Imagine a world where, when a new study gets published, you read a synopsis of it online, and then click a link to open up the experiment. This experiment tells you exactly what steps were completed, in which order, and which reagents were used. Individual data points (such as the absorbance measured from an ELISA assay) are reported and linked to the procedural data (such as buffer compositions and incubation times) used to generate that data. The analysis that was performed is also attached to the experiment as a script that you can run on your computer, so you can dynamically explore the data rather than looking at a static PDF plot. What's more, the experimental design is a reusable template that you can use to generate data using the exact same protocol, and you can look at your data alongside that of the published paper. Published experiments can be repeated in a week rather than months (if at all). When you are ready to publish your findings using this experimental design template, you simply click a button that says ‘share publicly’, and now researchers across the globe can access your experiment, the experiment of the original researcher, and they too can repeat the experiment using the reusable design template.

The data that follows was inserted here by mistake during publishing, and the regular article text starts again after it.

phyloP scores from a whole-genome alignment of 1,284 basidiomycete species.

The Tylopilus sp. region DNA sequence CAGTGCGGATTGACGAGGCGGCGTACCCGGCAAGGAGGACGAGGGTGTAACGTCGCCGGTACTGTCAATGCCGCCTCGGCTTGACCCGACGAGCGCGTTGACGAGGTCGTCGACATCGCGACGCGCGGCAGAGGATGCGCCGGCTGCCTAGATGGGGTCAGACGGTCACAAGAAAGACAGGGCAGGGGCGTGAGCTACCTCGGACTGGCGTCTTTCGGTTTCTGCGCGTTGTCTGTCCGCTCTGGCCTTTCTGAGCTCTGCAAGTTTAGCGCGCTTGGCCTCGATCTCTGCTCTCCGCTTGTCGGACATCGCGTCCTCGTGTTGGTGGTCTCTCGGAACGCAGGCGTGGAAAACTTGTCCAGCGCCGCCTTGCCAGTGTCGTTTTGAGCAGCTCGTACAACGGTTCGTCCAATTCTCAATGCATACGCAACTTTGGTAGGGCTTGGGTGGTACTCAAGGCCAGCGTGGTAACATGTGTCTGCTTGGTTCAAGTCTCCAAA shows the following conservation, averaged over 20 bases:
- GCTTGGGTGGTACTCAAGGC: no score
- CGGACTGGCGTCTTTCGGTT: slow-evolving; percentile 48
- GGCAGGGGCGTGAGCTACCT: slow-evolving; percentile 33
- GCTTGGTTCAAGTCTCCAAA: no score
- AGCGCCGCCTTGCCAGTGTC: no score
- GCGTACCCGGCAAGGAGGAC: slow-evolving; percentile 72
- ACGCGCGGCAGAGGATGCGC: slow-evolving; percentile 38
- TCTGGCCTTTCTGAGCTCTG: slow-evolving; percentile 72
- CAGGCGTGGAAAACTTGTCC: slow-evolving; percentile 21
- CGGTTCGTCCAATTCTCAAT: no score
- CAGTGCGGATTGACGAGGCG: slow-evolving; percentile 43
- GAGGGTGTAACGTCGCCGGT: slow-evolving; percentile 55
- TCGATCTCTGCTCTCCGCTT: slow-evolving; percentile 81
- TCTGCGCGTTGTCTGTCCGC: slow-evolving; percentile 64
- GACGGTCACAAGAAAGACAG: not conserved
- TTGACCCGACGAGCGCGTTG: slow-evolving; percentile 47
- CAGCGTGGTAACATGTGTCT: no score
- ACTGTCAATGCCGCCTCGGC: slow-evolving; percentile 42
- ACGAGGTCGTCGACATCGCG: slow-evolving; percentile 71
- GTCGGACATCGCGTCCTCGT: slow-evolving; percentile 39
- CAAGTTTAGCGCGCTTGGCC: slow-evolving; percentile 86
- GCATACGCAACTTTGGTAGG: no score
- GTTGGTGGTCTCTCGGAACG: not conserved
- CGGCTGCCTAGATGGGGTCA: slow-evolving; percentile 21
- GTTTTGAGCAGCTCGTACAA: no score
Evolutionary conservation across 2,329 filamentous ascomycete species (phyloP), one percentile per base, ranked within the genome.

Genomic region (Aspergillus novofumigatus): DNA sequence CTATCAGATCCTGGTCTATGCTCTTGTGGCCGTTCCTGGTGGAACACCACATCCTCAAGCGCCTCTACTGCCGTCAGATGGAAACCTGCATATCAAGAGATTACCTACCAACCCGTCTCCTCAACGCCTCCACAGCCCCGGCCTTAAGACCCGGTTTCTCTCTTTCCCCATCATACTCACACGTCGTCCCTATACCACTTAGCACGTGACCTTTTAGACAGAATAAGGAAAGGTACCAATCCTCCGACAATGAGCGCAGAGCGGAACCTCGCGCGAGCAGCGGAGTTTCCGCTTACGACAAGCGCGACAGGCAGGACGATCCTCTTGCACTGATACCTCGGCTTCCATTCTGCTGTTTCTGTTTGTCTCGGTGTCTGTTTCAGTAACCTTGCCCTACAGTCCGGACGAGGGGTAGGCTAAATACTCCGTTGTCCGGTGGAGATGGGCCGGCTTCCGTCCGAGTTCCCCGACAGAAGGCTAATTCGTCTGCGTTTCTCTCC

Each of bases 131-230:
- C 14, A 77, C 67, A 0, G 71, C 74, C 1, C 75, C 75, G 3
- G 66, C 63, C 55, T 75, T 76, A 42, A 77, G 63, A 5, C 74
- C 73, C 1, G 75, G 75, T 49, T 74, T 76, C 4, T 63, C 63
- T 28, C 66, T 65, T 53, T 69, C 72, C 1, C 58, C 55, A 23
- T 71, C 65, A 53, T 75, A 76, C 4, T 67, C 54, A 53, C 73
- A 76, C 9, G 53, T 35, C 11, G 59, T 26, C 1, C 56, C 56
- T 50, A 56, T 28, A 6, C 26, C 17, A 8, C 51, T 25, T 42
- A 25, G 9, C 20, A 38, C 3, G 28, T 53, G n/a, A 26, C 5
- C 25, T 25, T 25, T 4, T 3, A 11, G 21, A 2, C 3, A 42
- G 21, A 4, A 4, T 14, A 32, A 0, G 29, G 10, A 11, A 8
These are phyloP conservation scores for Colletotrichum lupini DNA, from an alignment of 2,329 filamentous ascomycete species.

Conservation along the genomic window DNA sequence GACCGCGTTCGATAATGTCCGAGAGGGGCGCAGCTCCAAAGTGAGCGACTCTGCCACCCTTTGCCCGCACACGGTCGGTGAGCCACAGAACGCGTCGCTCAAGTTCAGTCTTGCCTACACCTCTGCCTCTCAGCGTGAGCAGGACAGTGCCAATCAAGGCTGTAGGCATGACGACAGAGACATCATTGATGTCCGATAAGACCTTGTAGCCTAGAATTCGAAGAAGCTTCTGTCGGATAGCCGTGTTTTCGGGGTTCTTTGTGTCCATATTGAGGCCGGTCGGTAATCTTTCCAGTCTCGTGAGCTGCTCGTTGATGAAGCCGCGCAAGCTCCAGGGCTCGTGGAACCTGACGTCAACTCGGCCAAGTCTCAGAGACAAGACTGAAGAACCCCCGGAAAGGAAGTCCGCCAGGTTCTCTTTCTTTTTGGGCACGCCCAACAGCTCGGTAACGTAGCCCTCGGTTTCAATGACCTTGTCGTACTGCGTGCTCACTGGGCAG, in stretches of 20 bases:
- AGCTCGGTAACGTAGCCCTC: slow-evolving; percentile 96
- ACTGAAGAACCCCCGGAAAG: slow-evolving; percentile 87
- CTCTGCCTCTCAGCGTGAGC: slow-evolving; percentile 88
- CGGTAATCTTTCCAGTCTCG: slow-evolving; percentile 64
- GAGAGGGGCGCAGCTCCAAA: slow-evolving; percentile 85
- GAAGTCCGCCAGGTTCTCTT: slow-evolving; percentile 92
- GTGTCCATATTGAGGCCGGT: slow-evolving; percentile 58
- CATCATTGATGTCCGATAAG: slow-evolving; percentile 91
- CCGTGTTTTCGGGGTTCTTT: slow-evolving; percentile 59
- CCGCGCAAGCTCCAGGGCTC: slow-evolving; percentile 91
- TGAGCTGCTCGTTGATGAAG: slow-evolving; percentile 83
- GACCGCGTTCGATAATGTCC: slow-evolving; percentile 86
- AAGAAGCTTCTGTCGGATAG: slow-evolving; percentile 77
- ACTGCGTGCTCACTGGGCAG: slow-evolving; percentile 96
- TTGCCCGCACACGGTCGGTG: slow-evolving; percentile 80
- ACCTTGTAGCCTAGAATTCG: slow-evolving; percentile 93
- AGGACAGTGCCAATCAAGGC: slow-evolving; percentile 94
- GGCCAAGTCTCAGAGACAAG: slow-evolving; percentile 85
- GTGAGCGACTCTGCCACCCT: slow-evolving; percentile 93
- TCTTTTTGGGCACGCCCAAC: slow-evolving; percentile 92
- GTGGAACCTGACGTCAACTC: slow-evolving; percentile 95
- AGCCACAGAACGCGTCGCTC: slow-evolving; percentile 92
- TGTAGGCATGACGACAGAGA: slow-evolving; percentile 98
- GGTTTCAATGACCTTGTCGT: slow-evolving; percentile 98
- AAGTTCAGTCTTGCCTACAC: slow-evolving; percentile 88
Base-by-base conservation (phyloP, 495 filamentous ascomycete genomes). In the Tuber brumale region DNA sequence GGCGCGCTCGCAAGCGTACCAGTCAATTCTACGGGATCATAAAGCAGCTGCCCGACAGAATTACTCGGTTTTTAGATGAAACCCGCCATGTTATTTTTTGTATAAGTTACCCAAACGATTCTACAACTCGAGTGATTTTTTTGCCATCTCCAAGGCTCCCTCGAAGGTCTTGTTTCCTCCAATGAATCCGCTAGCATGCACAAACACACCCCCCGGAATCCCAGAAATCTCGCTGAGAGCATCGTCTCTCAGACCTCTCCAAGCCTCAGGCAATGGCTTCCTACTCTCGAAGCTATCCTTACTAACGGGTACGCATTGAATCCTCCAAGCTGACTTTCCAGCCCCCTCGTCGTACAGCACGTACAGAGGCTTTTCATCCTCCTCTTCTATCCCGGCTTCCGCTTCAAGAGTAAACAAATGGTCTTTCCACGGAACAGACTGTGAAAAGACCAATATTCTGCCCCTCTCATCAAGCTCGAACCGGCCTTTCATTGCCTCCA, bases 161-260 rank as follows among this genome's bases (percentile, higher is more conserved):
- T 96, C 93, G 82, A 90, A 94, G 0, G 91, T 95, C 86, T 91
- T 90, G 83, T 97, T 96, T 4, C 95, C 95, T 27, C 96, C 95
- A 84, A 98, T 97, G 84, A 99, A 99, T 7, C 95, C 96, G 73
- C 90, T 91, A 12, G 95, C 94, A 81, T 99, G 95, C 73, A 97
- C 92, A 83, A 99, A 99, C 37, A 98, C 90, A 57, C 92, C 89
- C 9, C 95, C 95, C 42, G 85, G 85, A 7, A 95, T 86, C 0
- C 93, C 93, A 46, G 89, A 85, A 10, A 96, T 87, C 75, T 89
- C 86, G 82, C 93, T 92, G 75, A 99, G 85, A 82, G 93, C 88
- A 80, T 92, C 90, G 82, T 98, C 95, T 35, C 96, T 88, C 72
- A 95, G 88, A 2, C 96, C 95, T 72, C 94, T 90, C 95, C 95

Riffyn is turning fairytale into reality
The above scenario might seem like a fairytale, but companies like Riffyn are turning that fairytale into reality. The Riffyn Scientific Development Environment (SDE) was designed as a new medium for creating and sharing scientific experiments the way programmers share source code. Riffyn SDE delivers all experimental methods, their associated data, and their analysis scripts in a modular, reusable, and instantly computable digital medium. It provides a platform for transforming experimental protocols into visual process flow diagrams. These process flow diagrams become the backbone to which both procedural information and results data get attached. When the researcher is ready to perform analysis on the experiment, a fully annotated, complete dataset (joining procedural information to results data across all the steps of an experiment) can be downloaded and analyzed in any third-party statistical software. Moreover, analysis scripts in any scripting language can be attached to the Riffyn SDE experiment to allow other researchers to dynamically explore the data collected on that experiment, or researchers can collect additional data using that experiment template and analyze these data alongside the original dataset.